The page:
By Pamela Zoslov
In his book about the hard life of coal miners in the industrial north of England, The Road to Wigan Pier, George Orwell wrote, “Our civilization…is founded on coal…the machines that keep us alive, and the machines that make the machines, are all directly or indirectly dependent upon coal. In the metabolism of the Western world, the coal-miner is second in importance only to the man who ploughs the soil.”
Bill Haney’s passionate documentary, The Last Mountain, about the fight to protect the mountains and towns of
The film chronicles the battle over Coal River Mountain, in the Coal River Valley of West Virginia, where residents and environmental activists are struggling to stop Big Coal corporations – in particular the notorious Massey Energy and its now-retired CEO, Don Blankenship – from continuing the practice of mountaintop removal mining, which involves dynamiting the mountain’s top off to mine the coal within. Mountaintop removal mining, aside from the damage it inflicts on the landscape and those who love it, poisons the air and water with lead, arsenic and selenium, promotes cancer deaths and spreads pollution to other states. “You feel like you’re under attack, two or three ties a day” one resident says of the massive explosions.
Mountaintop removal, according to the film, has destroyed 500
The Last Mountain vividly illustrates the human toll of coal production. Maria Gunnoe, a native of a valley in
The movement to stop mountaintop removal mining has a powerful advocate, Robert F. Kennedy Jr., the attorney and environmental activist whose lifelong commitment to protecting the planet is rooted in a childhood love of nature and a legacy inherited from his father, who fought stip mining. As a young boy, RFK Jr. lobbied his uncle, President John Kennedy, for stronger environmental laws. In the film, Kennedy speaks passionately and eloquently about the basis of environmental law in the Roman Justinian Code, which defined environmental rights – to the air, the flowing water and the sea – as basic human rights. “It was God who made these mountains, and Don Blankenship who is taking them down.”
Although the film is not about Kennedy, as a side note it’s interesting to think about
As Kennedy engages in a coffee-shop debate with Bill Raney, president of the West Virginia Coal Association, the two men appear to occupy different universes. Kennedy speaks in broad, philosophical terms about protecting the planet, while Raney takes a practical line, arguing that the industry does everything it can to protect the environment while also safeguarding jobs and “making electricity for you.” Blankenship and his cronies demonize protesters as “environmental extremists,” and indeed mountaintop removal has inspired some extreme acts of non-violent protest. Grandmothers and grandfathers allow themselves to be hauled off to jail; one group of activists staged a tree-sit that for nine days halted blasting on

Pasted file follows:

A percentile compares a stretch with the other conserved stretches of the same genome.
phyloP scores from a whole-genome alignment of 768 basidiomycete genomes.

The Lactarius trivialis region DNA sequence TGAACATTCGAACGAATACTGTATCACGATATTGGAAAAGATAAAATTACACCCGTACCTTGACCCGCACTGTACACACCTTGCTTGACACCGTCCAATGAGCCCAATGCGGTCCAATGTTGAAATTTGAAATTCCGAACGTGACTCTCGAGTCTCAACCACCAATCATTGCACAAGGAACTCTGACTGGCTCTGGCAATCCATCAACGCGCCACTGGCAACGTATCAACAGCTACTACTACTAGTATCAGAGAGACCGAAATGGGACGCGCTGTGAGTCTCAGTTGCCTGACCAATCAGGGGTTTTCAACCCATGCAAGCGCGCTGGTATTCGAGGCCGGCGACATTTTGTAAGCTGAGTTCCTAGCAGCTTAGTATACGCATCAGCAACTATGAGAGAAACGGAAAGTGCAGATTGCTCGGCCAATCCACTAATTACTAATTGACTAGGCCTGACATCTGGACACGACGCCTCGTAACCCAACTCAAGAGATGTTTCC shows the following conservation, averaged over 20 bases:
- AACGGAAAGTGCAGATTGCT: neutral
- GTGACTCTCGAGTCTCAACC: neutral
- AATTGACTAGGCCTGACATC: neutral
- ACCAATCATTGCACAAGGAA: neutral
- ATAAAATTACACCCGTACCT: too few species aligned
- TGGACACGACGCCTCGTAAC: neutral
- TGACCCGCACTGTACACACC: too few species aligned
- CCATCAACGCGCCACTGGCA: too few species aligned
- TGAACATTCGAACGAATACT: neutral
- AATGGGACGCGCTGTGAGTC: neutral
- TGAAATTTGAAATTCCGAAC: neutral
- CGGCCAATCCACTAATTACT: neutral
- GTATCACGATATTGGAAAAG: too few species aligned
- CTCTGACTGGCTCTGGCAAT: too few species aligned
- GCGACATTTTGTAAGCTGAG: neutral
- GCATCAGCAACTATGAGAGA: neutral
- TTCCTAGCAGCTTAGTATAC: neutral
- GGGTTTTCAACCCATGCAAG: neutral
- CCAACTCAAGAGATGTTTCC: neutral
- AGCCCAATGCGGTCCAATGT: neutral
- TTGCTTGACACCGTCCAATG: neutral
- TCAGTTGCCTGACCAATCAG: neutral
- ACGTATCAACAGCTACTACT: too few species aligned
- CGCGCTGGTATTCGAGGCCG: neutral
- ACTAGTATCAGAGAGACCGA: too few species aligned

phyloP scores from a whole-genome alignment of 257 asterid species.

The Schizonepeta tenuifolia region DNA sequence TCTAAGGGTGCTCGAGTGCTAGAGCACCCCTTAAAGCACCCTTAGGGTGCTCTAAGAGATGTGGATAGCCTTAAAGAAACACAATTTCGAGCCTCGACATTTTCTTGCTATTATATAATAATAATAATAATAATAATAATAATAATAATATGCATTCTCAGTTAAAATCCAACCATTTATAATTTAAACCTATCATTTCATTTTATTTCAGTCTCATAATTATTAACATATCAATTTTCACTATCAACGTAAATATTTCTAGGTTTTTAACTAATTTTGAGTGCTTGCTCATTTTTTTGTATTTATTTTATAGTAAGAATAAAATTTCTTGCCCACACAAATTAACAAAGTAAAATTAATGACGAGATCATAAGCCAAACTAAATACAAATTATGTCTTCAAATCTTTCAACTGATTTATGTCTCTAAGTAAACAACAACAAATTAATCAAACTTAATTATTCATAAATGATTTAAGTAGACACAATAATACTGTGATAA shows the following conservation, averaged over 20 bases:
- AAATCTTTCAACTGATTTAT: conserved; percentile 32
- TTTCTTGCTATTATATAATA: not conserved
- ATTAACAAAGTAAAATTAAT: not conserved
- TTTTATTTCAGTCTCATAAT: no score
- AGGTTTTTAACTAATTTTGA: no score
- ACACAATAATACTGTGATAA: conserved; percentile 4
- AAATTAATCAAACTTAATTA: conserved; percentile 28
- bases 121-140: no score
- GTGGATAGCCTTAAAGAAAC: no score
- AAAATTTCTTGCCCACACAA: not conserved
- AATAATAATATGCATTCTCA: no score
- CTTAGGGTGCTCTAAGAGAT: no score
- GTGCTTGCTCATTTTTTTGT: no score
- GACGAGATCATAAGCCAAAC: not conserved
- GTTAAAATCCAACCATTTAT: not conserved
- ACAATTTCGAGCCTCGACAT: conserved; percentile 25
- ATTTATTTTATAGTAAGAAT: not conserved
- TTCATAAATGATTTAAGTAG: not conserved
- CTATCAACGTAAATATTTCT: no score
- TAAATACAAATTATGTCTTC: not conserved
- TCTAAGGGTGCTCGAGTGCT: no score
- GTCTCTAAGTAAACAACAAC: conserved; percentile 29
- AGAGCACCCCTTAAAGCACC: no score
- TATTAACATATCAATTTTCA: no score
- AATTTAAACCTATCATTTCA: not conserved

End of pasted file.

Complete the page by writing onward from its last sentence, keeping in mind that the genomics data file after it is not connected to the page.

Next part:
As with all evils in today’s political landscape, the root of it is money. The powerful coal industry lobby has helped put many a coal-friendly politician in office, most notably George W. Bush, whose environmental policies – including gutting key sections of the Clean Air Act and Clean Water Act, reducing EPA enforcement and approving mountaintop removal -- were a gifts to the coal and oil industries. (For his part, Barack Obama has touted the promise of “clean coal,” an aspirational industry slogan that one environmental attorney likened to “a healthy cigarette”).
Kennedy describes the political issue with ringing rhetoric: “We are living in a science-fiction nightmare where children are gasping for breath on bad-air days because somebody gave money to a politician. And my children, and the kids of millions of other Americans, can no longer go fishing and eat their catch, because somebody gave money to a politician.” The Appalachian mountains, Kennedy says, “the birthplace of American democracy, the landscapes where Davy Crockett and Daniel Boone roamed, the source of our values, our virtues, our character as a people – are being cut to the ground so somebody can make money.”
What does the movie propose as an alternative to ruinous, toxic coal, a commodity on which so much of modern life depends? The final segment is devoted to the promise of wind farming, and it makes a strong case for the economic viability of this clean, renewable energy source.
What Orwell wrote in 1937 still applies to the dirty business of coal mining, whether from underground mines or mountaintop blasting. “On the whole we are never aware of it. We all know that ‘we must have coal,’ but we seldom or never remember what coal-getting involves. Here am I sitting writing in front of my comfortable coal fire. It is April but Istill need a fire. Once a fortnight the coal cart drives up to the door and men in leather jerkins carry the coal indoors in stout sacks smelling of tar and shoot it clanking into the coal-hole under the stairs. It is only very rarely, when I make a definite mental-effort, that I connect this coal with that far-off labour in the mines. It is just 'coal' — something that I have got to have; black stuff that arrives mysteriously from nowhere in particular, like manna except that you have to pay for it.”